22°C to 50°C in UAE: Why do temperatures vary between different areas?

While areas like Al Dhafra have seen highs hovering around 50°C in the past few weeks, it’s relatively cooler in Al Ain’s Raknah


Nandini Sircar

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Published: Tue 2 Jul 2024, 6:09 PM

Last updated: Wed 3 Jul 2024, 8:32 AM

Even as temperatures in the UAE cross the 50°C-mark as summer peaks, there are certain areas that continue to record lows of 22°C. While areas like Al Dhafra have seen highs hovering around 50°C in the past few weeks, it’s relatively cooler in Al Ain’s Raknah.

According to an expert, Raknah continuing to record 22°C is due to unique characteristics that are different from other parts of the UAE.

Explaining the reasons for the disparity in temperature, Dr Ahmed Habib from the National Centre of Meteorology (NCM), in an interview with Khaleej Times on Tuesday said, “Raknah is a unique location. Approximately nine years ago, we organised some special studies and this revealed that its topography is distinctive. If you look at the map of Raknah and its stations, you will notice consistently lower temperatures.”

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During the winter months, particularly in January, Raknah experiences notably sub-zero temperatures, which often result in the formation of icicles and freezing water in the area.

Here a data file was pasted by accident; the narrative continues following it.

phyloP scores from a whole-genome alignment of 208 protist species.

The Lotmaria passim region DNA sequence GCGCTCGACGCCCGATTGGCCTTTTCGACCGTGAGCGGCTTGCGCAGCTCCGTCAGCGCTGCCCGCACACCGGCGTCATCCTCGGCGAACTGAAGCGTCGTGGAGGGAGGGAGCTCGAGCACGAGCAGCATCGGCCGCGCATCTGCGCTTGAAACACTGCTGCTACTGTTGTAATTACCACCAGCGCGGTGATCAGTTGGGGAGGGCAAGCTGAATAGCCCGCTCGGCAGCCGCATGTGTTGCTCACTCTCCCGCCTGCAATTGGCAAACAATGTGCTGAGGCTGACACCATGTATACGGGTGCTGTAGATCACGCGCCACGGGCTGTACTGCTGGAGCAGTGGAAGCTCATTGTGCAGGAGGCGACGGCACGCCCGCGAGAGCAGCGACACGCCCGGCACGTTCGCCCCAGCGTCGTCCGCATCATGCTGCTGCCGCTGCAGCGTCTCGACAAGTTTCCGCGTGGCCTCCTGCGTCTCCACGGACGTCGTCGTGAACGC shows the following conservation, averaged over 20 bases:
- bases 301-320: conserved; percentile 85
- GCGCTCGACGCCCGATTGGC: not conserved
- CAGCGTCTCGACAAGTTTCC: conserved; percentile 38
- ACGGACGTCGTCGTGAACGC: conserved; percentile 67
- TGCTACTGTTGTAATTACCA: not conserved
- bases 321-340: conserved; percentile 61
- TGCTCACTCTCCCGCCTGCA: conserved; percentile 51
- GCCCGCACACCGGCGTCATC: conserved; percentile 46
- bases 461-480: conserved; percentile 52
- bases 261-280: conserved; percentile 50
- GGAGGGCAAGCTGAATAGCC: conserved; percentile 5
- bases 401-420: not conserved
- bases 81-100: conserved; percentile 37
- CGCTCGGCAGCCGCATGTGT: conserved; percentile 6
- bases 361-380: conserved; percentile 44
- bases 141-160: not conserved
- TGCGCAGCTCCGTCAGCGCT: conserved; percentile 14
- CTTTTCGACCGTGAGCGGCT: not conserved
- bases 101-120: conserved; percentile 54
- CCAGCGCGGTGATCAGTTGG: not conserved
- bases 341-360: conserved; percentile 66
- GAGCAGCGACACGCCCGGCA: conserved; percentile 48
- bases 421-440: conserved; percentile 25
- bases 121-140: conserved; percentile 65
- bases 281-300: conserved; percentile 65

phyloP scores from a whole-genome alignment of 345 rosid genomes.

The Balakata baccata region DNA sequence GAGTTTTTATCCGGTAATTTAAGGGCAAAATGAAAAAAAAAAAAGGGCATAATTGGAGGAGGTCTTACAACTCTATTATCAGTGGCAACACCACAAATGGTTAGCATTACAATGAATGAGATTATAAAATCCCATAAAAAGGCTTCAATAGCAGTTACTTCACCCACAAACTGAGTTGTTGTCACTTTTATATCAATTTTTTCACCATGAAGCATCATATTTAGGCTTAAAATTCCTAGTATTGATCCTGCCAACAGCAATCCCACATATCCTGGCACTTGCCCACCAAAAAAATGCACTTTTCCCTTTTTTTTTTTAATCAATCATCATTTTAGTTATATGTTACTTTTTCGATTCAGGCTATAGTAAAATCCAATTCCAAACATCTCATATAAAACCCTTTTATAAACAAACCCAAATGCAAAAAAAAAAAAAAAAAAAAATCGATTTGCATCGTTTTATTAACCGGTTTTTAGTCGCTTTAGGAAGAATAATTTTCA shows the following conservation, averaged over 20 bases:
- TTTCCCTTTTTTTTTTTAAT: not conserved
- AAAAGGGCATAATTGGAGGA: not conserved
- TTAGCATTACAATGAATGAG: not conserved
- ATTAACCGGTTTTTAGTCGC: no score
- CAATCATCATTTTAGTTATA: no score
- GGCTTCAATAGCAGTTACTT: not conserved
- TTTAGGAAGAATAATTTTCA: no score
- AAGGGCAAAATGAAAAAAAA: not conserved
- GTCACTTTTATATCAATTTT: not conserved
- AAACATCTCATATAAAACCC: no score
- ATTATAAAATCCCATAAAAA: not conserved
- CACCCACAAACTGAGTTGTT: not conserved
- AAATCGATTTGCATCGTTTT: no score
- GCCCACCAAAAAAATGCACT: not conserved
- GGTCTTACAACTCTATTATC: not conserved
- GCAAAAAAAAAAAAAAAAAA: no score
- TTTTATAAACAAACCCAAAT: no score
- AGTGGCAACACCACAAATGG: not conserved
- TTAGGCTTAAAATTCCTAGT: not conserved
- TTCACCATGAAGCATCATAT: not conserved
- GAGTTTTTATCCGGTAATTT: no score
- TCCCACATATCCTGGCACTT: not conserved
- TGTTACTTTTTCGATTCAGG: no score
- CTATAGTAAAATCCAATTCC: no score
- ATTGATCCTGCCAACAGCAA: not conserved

Shining a spotlight on the reasons, he added, “Its special topography includes features like wadis, trees within these wadis, and dunes. As the air mass moves from higher to lower elevations, it cools down, causing a temperature drop. This particularly happens at night and early morning. The sand here is also somewhat different. All these factors together contribute to the unique temperature of Raknah, making it a special place due to its diverse topography.”

How will north-westerly winds effect region?

Meanwhile, he also highlighted that beginning today and continuing into Wednesday, the country will be under the effect of north-westerly winds.

“As a result, temperatures are not excessively high, with some locations recording maximum daytime temperatures of 46°C or 47°C.”

Habib also explained the temperature is influenced by the pressure system over the region and the associated air mass.

Shedding light on this, the veteran weatherman said, “The characteristics of an air mass depend on its origin. When the air mass comes from the desert, it is usually very dry and hot. If you are experiencing a north-westerly wind coming from the north, associated with high pressure, the air mass will be hot and humid.”

“On the other hand, if you are influenced by the Indian monsoon low coming from the East, the air mass will also be hot and humid, but it’s worth nothing that this is from a different source. Therefore, the weather conditions largely depend on the direction from which the air mass originates,” he added.


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